The​ ​Loner’s​ ​Guide​ ​to​ ​Eating​ ​Alone

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Written by Ashley​ ​Seymour

I know, visiting new and interesting places without the buffer of friendship can be difficult. No
banter, no-one there to indulge your poor eating/drinking habits, and no-one to openly admire
your new going-out look, courtesy of Mr Price. On top of all that, you feel eyes burn into the back
of your skull as you sit down at a table literally designed to accommodate more than one person.
Bizarrely, the “table for one?” prompt still slaps me whenever I go out alone to eat.

However, if you look past all that, dining alone can be a truly enriching experience. I know, I am
the queen of dining alone — due to multiple unplanned food cravings that don’t go away despite
my friends’ unavailability. Once you learn to feel comfortable in your own skin, and gain
experience in the art of being publicly private, you can experience the art of going out in your own
time. You’ll feel liberated, and potentially, learn more about the world around you.
As the self-proclaimed queen of this endeavour, I thought I’d take you through the process:


Eating alone is not as big a deal as everyone makes it out to be. Image:

I​ ​invest​ ​in​ ​my​ ​decision

Once my Friday assignment is complete, and my friends all have better things to do than indulge
me in another one of my escapades, I’m ready to go. I do an internal tally of all my favourite places
to eat (no negotiating venues when you’re alone), and commit to the idea of the afternoon alone.
I’ll walk (potentially skip) to my eatery knowing that I have a full two hours of unadulterated
solitude. It’s the introvert in me, but after a day of having to be friendly to ALL friendly
acquaintances on campus, I’m in need of some personal TLC.


Shoulders​ ​back,​ ​head​ ​up

That “table for one?” question can be a major setback. Navigating a place full of people, usually
adults adulting, is intimidating. People are laughing, clinking drinks and making connections. That
social anxiety fit in in public sets in under my skin, and I suddenly have the urge to ask the
unimpressed waitress about her life story, for a bit of companionship. However, if you know your
outing alone was your idea, that you’ve decided to have fun alone, the process is so much easier.
Anticipate the awkwardness, buy into it, signal a “1” to the waitress as you walk in. This is your
space too, and you have every right to approach it as you like.


Have you ever not eaten something out of fear that you’ll be condemned by the Gods of Reason
(your friends) for it being too exorbitant/unhealthy? Almost always, I have. Now I know, I know,
this is probably a good thing but I always leave food on my plate the second others do. If they’re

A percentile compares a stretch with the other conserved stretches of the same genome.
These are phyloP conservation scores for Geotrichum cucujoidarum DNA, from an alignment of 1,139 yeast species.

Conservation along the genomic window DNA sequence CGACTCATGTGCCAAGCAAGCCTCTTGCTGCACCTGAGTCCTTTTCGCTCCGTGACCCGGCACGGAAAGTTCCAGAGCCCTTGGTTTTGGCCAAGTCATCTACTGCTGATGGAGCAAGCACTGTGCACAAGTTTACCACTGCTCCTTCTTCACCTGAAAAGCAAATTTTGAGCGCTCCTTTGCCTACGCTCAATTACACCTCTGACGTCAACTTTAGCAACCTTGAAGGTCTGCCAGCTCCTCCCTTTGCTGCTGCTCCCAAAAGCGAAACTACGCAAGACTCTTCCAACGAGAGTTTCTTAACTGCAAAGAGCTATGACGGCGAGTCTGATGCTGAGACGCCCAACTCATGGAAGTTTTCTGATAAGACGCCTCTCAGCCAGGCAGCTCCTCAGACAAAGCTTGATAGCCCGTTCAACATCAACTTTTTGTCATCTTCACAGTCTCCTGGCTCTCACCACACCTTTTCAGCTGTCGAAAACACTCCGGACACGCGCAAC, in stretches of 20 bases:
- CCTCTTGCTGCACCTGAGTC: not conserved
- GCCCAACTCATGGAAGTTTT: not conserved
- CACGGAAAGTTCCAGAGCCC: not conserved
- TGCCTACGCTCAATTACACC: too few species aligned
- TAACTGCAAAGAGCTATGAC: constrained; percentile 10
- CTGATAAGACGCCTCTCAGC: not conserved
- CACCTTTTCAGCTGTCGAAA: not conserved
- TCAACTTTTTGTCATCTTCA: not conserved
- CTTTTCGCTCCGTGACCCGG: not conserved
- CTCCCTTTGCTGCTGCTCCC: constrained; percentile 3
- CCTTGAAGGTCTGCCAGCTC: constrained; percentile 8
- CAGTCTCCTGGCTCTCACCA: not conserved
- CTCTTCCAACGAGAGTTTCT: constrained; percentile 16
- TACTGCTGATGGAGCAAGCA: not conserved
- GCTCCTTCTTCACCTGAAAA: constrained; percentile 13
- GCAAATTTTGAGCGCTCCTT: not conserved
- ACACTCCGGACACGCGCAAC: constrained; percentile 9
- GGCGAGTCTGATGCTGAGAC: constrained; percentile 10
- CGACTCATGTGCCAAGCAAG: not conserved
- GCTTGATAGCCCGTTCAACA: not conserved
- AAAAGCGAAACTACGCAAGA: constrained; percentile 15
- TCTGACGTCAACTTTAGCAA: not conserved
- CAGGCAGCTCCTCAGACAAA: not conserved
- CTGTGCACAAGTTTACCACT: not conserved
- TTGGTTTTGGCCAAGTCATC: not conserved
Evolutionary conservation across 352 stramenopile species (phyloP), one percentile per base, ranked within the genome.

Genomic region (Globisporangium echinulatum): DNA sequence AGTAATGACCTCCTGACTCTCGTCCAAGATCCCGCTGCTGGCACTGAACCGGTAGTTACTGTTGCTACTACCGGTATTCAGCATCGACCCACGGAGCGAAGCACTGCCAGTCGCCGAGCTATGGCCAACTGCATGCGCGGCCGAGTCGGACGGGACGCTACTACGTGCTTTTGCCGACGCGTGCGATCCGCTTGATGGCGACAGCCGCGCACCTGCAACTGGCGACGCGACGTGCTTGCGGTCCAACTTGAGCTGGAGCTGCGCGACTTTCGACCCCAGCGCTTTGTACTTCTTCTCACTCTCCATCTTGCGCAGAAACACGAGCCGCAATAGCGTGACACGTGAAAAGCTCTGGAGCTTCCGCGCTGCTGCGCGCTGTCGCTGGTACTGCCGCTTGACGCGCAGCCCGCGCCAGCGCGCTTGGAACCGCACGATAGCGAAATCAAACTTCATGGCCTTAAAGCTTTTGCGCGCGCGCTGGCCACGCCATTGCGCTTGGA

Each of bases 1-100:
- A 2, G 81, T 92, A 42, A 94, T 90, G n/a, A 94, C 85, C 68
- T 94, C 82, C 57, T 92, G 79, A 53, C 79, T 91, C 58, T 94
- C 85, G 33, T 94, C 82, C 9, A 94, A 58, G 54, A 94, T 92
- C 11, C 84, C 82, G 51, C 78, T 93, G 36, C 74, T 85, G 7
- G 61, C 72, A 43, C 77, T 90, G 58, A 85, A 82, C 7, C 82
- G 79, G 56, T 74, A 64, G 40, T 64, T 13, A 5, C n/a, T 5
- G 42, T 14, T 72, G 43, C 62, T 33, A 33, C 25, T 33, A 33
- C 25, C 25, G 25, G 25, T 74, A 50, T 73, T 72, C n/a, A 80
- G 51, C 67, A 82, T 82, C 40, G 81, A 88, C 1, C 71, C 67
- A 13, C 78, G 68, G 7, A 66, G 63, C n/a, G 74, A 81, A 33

“so full,” then so am I. I mean, if I keep going after they’re full, given my capabilities for eating
food, what kind of glutton would I look like? So I’ll fake it and longingly stare at my leftovers for
the rest of the outing. Dining alone is nothing like that. The waiter will bring you your food, a
double-something if you’re me, and you will avoid eye contact, but then you’re free to indulge in
as much as you want. Treat yo’ self!


I’ll sit in a corner at any given establishment, and watch the world go by. Designers furiously
working on their Macs, lovers discuss their most recent spat, artsy junior lawyers (all with their
plaid shirt sleeves rolled up) will laugh at the one whose shares yielded the worst returns — okay
that’s what I think they’re laughing about. Insight into other’s lives is both fascinating and
humbling. I get to see that those around me are driven by the same wants and fears as me and
otherwise, get to listen to the wacky musings of the elite other. For blossoming writers, it’s great
inspiration and for everyone else, wonderful entertainment.

Going​ ​home

When you’re dining with yourself, the only person you’re out to please is you! No after-dinner
shots for me, I’ve got some Game of Thrones to watch. Similarly, if you want to continue in your
mission to debauchery, there is no-one to hold you back. The world is your oyster when you’re out

As you can see, going out alone can be an enjoyable, and eye-opening experience. This may seem
obvious, but social convention is an insidious frame of mind, subtly holding us back from new
experiences for the sake of ‘self-preservation’. I encourage all of you to take the leap, and actively
try to dine by yourself. It may feel strange at first, but it’s a great way to get to know yourself, your
preferences, and the world around you! What do you have to lose?

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